BISHKEK, Kyrgyzstan — Kyrgyzstan’s coalition government disintegrated Wednesday, creating fresh uncertainty for an impoverished Central Asian country rife with corruption and a recent history of two revolutions.
Coalition Chairman Kanatbek Isayev said the Cabinet, including Prime Minister Omurbek Babanov, would carry on its duties in a caretaker government until elections can be held.
Trouble had been brewing in the coalition for weeks, as the Ata-Meken party, a junior partner, accused Mr. Babanov of accepting a $1.5 million racehorse from a Turkish company in exchange for a building contract.
Ata-Meken threatened Mr. Babnov with a no-confidence vote, despite his insistence that he had bought the animal himself for $20,000.
“This is symbolic of the fact that Kyrgyzstan’s political system is so fragile that you can challenge it with a simple horse,” said Asel Doolotkeldieva, a researcher specializing in Kyrgyz politics based in Bishkek. “But it’s not only the horse, of course. It’s the culmination of other, much more serious allegations of corruption against the prime minister.”
Kyrgyzstan, which hosts a U.S. air base used for operations in nearby Afghanistan, has been beset by political instability since a popular uprising in 2010 led to the overthrow of former President Kurmanbek Bakiyev and the introduction of a new constitution that handed more powers to parliament.
Explaining his party’s decision to leave the coalition, Ata-Meken leader Omurbek Tekebayev cited poor economic growth over the past year.
There has been a stream of such accusations against the prime minister since he took office in December, but analysts say that moves to unseat him say more about political rivalries that any party’s defense of democracy.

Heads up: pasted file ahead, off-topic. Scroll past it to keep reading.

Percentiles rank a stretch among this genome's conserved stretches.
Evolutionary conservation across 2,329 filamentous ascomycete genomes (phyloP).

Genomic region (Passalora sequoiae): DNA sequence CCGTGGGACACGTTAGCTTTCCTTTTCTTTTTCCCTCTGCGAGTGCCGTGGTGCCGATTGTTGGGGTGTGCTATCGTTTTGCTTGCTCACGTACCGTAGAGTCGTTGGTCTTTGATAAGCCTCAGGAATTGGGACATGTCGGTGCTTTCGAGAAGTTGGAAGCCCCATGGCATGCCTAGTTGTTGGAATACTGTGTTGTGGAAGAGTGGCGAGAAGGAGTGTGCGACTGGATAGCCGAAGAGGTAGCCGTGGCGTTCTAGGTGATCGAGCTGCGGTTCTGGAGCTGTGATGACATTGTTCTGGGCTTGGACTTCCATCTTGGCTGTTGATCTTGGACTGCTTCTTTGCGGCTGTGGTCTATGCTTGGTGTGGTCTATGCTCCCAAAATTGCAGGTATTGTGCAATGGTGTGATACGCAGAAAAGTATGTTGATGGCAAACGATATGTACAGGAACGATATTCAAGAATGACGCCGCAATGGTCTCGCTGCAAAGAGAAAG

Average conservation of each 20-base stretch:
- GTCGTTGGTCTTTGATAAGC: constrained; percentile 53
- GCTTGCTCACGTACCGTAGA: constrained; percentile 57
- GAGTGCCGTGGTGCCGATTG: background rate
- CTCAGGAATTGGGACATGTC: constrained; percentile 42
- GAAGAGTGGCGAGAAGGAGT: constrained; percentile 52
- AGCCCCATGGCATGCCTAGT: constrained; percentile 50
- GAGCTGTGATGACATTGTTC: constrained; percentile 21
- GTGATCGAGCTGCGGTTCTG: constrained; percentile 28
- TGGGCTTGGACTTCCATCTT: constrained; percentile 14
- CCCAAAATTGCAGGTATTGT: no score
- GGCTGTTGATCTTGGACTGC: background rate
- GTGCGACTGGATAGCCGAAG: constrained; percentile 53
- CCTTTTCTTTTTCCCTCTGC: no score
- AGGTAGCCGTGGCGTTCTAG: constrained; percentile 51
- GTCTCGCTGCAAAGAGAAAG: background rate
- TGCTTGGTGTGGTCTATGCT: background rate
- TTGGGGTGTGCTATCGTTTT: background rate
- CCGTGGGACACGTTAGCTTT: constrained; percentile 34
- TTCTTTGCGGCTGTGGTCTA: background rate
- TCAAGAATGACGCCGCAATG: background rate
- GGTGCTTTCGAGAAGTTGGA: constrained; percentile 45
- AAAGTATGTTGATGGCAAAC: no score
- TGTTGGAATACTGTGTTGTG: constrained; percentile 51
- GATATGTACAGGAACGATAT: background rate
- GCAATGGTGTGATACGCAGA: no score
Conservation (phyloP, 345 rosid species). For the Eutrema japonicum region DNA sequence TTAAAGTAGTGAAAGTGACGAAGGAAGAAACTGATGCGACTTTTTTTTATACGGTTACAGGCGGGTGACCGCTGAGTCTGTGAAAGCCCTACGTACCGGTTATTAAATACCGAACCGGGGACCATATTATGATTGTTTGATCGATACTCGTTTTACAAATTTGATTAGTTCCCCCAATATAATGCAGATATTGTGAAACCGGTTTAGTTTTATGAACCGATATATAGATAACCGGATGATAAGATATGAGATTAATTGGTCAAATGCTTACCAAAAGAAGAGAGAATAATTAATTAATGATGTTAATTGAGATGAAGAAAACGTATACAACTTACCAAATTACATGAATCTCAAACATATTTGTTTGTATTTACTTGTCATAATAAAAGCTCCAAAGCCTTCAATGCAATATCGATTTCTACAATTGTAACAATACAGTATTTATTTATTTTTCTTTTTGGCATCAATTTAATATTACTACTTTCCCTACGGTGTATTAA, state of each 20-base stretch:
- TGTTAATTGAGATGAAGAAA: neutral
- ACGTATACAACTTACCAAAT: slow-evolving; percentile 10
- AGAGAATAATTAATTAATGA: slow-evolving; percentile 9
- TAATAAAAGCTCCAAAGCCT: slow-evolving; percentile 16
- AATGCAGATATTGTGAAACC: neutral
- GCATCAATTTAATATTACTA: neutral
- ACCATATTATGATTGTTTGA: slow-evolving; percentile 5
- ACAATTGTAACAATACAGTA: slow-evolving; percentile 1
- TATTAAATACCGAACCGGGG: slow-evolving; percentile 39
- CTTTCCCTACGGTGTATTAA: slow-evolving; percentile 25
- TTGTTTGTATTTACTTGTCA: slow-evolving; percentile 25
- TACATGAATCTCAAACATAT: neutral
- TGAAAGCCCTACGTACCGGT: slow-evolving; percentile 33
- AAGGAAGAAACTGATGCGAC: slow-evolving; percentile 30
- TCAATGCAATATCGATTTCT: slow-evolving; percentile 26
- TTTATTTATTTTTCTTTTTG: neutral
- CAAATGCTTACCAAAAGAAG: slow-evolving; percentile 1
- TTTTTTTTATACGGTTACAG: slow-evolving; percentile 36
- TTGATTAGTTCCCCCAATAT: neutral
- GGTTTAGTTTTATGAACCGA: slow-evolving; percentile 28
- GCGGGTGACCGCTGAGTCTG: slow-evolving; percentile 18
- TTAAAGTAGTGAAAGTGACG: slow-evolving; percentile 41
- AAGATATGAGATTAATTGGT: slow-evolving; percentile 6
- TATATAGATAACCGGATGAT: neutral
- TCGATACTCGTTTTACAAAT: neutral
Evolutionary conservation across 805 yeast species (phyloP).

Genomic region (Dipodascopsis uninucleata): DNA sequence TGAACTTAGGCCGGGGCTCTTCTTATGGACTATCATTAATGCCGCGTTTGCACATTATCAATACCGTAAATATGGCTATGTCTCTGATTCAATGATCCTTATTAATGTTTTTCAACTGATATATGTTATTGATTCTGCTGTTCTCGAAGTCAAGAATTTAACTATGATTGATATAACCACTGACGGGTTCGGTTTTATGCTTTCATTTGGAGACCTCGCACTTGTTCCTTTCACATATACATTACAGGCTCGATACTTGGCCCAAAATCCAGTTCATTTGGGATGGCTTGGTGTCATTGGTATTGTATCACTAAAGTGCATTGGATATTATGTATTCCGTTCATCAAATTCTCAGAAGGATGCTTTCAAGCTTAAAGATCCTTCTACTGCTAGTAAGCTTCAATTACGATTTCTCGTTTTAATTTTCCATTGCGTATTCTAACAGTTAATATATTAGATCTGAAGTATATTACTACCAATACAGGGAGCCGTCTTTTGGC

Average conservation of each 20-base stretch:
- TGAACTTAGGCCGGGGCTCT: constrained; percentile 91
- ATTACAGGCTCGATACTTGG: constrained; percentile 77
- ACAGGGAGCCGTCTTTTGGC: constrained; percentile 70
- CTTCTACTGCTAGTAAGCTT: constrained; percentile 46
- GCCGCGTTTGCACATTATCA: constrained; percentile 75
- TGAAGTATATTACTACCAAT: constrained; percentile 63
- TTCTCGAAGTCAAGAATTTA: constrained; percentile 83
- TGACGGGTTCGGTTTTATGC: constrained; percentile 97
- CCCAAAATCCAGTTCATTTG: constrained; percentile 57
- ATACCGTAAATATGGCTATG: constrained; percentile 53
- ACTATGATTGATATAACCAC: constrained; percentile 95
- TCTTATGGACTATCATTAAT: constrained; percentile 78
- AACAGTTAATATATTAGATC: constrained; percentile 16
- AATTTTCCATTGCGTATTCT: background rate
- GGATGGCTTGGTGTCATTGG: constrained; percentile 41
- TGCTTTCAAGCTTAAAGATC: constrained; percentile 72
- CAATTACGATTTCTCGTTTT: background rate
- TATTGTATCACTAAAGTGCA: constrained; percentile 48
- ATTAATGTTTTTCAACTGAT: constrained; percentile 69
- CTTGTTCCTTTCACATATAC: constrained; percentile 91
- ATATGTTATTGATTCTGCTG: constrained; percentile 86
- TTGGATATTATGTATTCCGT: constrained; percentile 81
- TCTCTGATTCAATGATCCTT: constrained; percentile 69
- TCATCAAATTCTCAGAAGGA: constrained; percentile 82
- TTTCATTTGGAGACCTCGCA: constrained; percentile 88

Kyrgyzstan is “easily, by a long stretch, the most politicized society in Central Asia,” said John Heathershaw, senior lecturer in international relations at Exeter University in the United Kingdom. “And [while] that’s a positive thing, at the moment, it doesn’t look positive because there is so much instability.”
The turmoil has left locals once again feeling that their politicians have let them down.
“Babanov is [said] to be corrupt,” said Erkin Kushbakov, 33, from the southern city of Osh “But who isn’t? All of them are deeply involved in corruption. This may lead to change of the government, of all ministers. But will the new ones make changes? People are getting quite tired of empty promises.”
“Our politicians are very busy criticizing each other, dividing the high positions,” Mr. Kushbakov added. “But can they assure people that this winter we will not have blackouts like the year before?”
Many observers had expected a no-confidence vote to take place when the parliament returned from the summer recess in September.